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My tween does not love listening to me ramble on about their upcoming puberty or the possibility of romantic relationships or sexual intimacy. At this point, I bring things up as needed and have a small collection of inclusive sex ed books around for them to look at if/when they wish (which is so far never, afaik).
We did have a puberty-related thing come up recently, and I found it quite helpful to find the relevant section of this book and ask them to read it in lieu of me giving a mini lecture. I am sure they appreciated that too!
As someone who learned a LOT from scarleteen way back when (after my teen years, for sure), I’m grateful that Heather Corinna has written this book so I can pass on some of that knowledge before my child even has to go searching for it.
Short, easy to read sections with lots of pictures. Provides lots of different viewpoints on gender and attraction and is supportive of the diversity of life experiences in the real world. There are hokey word searches and crosswords sprinkled throughout, which I do not think add to the topic, but I don't think they detract either. Most topics are briefly covered, so this is a good starting point for further discussion and additional books that address topics in a deeper way.
Aimed at roughly middle school-aged boys (or "guys", if you will), the book provides factual and thoughtful discussion on issues around gender and sexuality. It doesn't treat being LGBTQ as anything extraordinary, just a thing that some people happen to be.
If you've got a problem with that, well, go find some other book that will adhere more closely to your preferred interpretation of reality. On the other hand, a book like this lets younger kids who are starting to wonder about "all that stuff" get an age-appropriate explainer.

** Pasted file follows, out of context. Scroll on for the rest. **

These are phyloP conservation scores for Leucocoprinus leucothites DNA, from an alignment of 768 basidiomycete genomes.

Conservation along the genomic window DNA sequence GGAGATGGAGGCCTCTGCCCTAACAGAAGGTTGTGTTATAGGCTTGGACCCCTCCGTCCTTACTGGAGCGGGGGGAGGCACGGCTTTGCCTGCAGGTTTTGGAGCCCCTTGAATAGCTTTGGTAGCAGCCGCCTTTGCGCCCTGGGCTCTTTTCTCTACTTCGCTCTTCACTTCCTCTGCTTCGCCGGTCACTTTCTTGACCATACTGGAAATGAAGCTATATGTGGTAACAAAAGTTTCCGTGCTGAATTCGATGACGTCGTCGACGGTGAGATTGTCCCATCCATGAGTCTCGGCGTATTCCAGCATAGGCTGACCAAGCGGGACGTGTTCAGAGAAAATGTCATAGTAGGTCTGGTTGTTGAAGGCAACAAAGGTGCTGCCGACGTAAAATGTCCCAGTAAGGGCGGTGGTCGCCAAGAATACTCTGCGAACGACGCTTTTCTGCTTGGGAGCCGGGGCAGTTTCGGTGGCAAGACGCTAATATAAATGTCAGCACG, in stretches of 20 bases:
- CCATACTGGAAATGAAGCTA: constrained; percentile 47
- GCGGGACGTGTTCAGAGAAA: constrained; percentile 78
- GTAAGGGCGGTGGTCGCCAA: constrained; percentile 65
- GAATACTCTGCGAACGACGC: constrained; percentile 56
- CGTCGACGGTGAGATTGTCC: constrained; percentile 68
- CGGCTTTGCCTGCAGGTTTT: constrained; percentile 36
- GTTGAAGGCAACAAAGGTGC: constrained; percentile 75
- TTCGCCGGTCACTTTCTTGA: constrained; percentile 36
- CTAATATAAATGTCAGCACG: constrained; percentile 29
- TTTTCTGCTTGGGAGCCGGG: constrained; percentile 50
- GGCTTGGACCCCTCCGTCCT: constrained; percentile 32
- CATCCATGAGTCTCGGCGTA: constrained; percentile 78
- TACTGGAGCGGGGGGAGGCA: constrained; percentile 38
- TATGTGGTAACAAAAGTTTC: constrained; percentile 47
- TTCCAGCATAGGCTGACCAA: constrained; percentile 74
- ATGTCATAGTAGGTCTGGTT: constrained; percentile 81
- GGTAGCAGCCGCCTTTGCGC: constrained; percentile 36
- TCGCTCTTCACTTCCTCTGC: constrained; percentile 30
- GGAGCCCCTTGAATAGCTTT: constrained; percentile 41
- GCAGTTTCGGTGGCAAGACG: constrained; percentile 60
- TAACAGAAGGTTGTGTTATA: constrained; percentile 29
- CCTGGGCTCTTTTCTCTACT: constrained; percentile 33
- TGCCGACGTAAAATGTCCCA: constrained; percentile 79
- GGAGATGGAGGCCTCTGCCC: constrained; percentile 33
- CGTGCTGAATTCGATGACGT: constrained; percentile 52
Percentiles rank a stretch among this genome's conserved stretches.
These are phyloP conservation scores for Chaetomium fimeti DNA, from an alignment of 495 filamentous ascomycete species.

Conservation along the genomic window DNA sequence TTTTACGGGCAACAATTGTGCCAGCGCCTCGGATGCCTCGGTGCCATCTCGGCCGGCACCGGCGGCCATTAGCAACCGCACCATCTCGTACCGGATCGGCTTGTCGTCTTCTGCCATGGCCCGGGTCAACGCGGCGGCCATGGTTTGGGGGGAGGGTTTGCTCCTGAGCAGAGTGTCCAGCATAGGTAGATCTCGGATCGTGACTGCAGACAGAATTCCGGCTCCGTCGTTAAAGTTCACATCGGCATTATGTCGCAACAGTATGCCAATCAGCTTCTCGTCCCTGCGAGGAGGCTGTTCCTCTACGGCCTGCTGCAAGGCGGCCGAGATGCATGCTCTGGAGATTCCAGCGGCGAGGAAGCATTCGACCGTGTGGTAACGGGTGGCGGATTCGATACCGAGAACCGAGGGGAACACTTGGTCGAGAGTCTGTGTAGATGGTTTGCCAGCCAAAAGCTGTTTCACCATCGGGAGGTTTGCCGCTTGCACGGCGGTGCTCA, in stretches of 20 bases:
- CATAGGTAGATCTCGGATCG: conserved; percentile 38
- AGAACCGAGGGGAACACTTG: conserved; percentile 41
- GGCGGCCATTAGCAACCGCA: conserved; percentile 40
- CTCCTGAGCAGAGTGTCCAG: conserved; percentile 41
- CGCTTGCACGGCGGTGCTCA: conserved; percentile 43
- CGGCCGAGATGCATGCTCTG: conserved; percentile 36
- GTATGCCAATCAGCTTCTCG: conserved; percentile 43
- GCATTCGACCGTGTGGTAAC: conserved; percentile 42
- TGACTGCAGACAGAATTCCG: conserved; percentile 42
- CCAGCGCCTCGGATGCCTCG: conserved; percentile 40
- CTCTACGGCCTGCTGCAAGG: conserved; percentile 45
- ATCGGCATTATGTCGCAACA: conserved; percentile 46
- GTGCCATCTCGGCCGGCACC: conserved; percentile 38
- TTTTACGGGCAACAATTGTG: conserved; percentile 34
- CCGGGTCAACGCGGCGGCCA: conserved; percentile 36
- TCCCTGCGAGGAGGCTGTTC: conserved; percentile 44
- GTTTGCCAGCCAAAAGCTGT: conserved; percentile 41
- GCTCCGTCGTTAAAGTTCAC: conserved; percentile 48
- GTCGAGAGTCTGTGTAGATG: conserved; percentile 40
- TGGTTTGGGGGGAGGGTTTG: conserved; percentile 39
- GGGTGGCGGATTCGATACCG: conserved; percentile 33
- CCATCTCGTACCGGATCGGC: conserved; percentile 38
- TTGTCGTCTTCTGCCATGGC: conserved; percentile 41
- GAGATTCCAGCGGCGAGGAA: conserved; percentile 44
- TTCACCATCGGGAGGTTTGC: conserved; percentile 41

I think it'd be particularly useful for boys who are either themselves wondering about gender/sexuality/identity or have friends who are beginning to explore those aspects of themselves.
It doesn't have a lot of mechanical detail about puberty-as-a-physiological-process, focusing more on interpersonal relationships. Friendships, anxiety around dating (or the possibility of dating), and how to not be a total weirdo when the girls in your life start changing too.
Tone and language are perfectly appropriate, occasionally a little silly/bawdy but never tawdry or prurient. It also features a variety of boys in the illustration - heights and weights and skin tones, boys using wheelchairs and other mobility aids, etc.
My son is 10. I bought us three books about sex and this is his favorite. There is a big focus on acceptance of self and also a section around accepting what your genitals look like (a grid of cartoon penises is the only page my kiddo said he feels "uncomfortable" with, but hey... Better to feel uncomfortable with a book than to feel shame or shame someone else). I'd recommend this over any sex book I've seen so far. I brought it to university to show my fellow future teachers as a book we might get for a middle school sex education class.
This is likely "appropriate" for about 10+ though I've gotten it for my 7yo to balance out the "baby-making" books that I can find for his age group. So far, haven't found anything in the middle, but I'd love these writers to create a book for 7-11 yo's. They seem very spot on.
I read this book cover to cover before I gave it to my kids, and found nothing objectionable. All information that I desperately wish I'd had when I was a preteen/teen! I strategically left it in my kids' room for them to read on their own. Can't recommend enough for families that want to have open conversations about puberty, consent, and sex with their children.
I adore this book. My 11-year-old, who is generally rather unwilling to discuss puberty, does enjoy graphic novels and was willing to engage with this book. After we read through it together, they requested to look through it with a friend who came over...and the two of them read it together for quite some time (the other kid's parent was happy her kid was interested in the topic, and I think bought a copy for them to have at home, too). My 11-year-old isn't interested in dating yet, so we focused on the first half of the book (more about puberty and such) for now. If I were to change one thing, I do wish there was more information about menstruation...it is covered briefly, but I would have liked a lot more on pads/tampons, etc. However, that's just nitpicking -- overall we loved the book and will be referencing it more (and moving on to the second half, which is more about sex) as they get a bit older. :-)